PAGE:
Who is Your Consumer?

Who is your consumer? It seems like a simple question...

Over the last few months, I noticed that a lot of brokerages refer to consumer behavior when talking about their agents. I’ve always thought of buyers & sellers as real estate consumers, but yet many brokerage models support agents as the brokerage’s primary consumer. After all, without agents a brokerage can’t survive.

On my trip home from Inman Connect a few weeks back, I started thinking through the constant battle brokerages experience in defining who their consumer is. Ultimately, brokerages serve two distinct sets of consumers – their agents and their buyers & sellers. So who takes priority?

An increasingly common occurrence is popping up with marketing agreements between the brokerage and industry portals (Zillow, Trulia, Realtor.com), where their agent’s listings are shared and marketed but not necessarily with the listing agent in prime location on the page – in fact, other agents may have preferred placement. These situations prioritize the buyer and seller with greater access to listing data and exposure, respectively, leaving the agent questioning why they aren’t getting the leads on their own listings. However, when brokerages prioritize the agents with preferred placement on the agent’s listings, it can lead to another type of scenario that puts agents and buyers/sellers at odds – dual representation. There are inherent conflicts of interest with dual representation in which the agents from the same brokerage could work together to keep a sale price higher, which would lead to higher commissions. Here the buyers & sellers often question whether the brokerage and agent(s) have their best interests at heart.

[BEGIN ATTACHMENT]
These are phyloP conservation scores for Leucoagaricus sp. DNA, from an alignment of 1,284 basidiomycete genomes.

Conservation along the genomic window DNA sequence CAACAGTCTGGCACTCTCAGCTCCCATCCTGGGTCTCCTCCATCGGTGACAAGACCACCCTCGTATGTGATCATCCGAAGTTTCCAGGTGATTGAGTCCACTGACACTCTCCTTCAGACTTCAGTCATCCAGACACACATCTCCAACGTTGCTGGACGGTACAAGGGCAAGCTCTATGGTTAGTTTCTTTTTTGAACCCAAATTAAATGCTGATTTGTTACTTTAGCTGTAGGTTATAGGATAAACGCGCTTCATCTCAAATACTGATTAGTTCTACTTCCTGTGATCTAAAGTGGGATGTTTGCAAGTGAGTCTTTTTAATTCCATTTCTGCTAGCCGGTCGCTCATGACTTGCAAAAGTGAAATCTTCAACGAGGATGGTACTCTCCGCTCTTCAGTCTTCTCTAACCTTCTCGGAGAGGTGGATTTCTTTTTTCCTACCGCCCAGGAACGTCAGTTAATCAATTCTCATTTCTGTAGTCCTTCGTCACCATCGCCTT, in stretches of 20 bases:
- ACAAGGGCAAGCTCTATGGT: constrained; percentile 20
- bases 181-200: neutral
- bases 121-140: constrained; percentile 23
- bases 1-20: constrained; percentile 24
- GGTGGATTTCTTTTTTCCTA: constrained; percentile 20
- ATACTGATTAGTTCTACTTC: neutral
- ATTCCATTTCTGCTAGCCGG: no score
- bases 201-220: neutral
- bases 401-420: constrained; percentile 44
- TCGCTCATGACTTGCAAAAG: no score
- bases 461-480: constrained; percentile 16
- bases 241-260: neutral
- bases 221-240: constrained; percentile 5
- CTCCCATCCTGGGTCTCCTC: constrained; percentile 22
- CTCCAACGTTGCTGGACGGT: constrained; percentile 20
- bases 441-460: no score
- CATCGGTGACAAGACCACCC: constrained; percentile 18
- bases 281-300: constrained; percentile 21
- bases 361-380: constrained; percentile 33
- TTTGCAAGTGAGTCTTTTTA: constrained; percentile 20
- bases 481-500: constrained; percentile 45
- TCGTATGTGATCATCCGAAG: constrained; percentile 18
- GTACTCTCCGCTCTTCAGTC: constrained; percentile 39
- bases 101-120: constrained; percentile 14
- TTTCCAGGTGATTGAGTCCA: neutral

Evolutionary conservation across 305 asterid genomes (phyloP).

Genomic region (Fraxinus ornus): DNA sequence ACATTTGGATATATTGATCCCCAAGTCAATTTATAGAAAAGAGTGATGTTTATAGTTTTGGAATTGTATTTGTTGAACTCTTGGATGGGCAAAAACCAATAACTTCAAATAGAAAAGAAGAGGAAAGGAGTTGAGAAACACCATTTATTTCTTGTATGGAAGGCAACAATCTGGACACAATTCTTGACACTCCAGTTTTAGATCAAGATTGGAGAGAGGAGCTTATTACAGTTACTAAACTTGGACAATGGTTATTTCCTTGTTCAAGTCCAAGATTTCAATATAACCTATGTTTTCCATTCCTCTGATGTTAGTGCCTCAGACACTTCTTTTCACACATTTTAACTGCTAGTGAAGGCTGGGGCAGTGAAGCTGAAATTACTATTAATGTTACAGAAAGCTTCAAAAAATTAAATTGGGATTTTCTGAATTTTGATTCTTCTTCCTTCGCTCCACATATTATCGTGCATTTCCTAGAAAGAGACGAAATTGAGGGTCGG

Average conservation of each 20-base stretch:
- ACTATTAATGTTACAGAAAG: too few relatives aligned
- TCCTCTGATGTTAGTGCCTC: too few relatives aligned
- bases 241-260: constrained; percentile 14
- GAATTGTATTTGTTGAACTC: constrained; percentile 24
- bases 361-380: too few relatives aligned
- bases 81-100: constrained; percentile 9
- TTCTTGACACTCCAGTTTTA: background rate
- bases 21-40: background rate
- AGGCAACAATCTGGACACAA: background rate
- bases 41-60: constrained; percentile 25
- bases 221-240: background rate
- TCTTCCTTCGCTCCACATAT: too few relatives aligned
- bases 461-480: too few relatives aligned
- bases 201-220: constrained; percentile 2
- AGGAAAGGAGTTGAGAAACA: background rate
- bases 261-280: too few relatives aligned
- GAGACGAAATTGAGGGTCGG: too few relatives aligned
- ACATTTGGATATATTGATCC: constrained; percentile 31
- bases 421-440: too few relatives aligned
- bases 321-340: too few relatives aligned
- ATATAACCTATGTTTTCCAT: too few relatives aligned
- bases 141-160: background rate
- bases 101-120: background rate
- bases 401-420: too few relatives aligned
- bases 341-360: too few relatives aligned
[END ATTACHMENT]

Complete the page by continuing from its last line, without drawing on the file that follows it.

In these scenarios, one group has priority. The brokerage is putting the agent first or they’re putting the buyer and/or seller first. Do you prioritize your talent or your client?

The most interesting session at Inman Connect was Ryan Schneider, Realogy’s new CEO, in his first public speaking engagement since joining the Company. He made it very clear that their top priority is their agents and giving them the tools to do their job well. His rationale is that if the agent succeeds, the brokerage succeeds, and in turn, the franchise succeeds. I love the sentiment and I can get behind it, but nowhere in his talk did he mention the buyers & sellers. It left me wondering where they were in the equation. Would it be the agent’s responsibility to put them first? What happens when there’s a conflict between and agent and their client?

The more I’ve reflected on that presentation, the stronger I feel that what’s good for the buyer & seller will be good for the agent, and ultimately the brokerage and franchise as well. Making buyers and sellers the top priority will increase the likelihood of a positive transaction. A consumer-centric model will instill trust in both the agent and brokerage brands and it will help reinvigorate the trust in our industry.

As professionals, it’s our responsibility to put our clients first. Improving the experience for the buyer and seller will help improve online reviews and increase referrals, leading to the long-term success of your agents and brokerage.

So... who is YOUR consumer?


In Warren’s Corner I share my thoughts on new real estate technologies, events, industry and market trends, and everything in between. I invite my readers to reach out to me with feedback, questions and ideas for future posts! The views and opinions expressed in this article are my own and do not necessarily reflect those of Lone Wolf.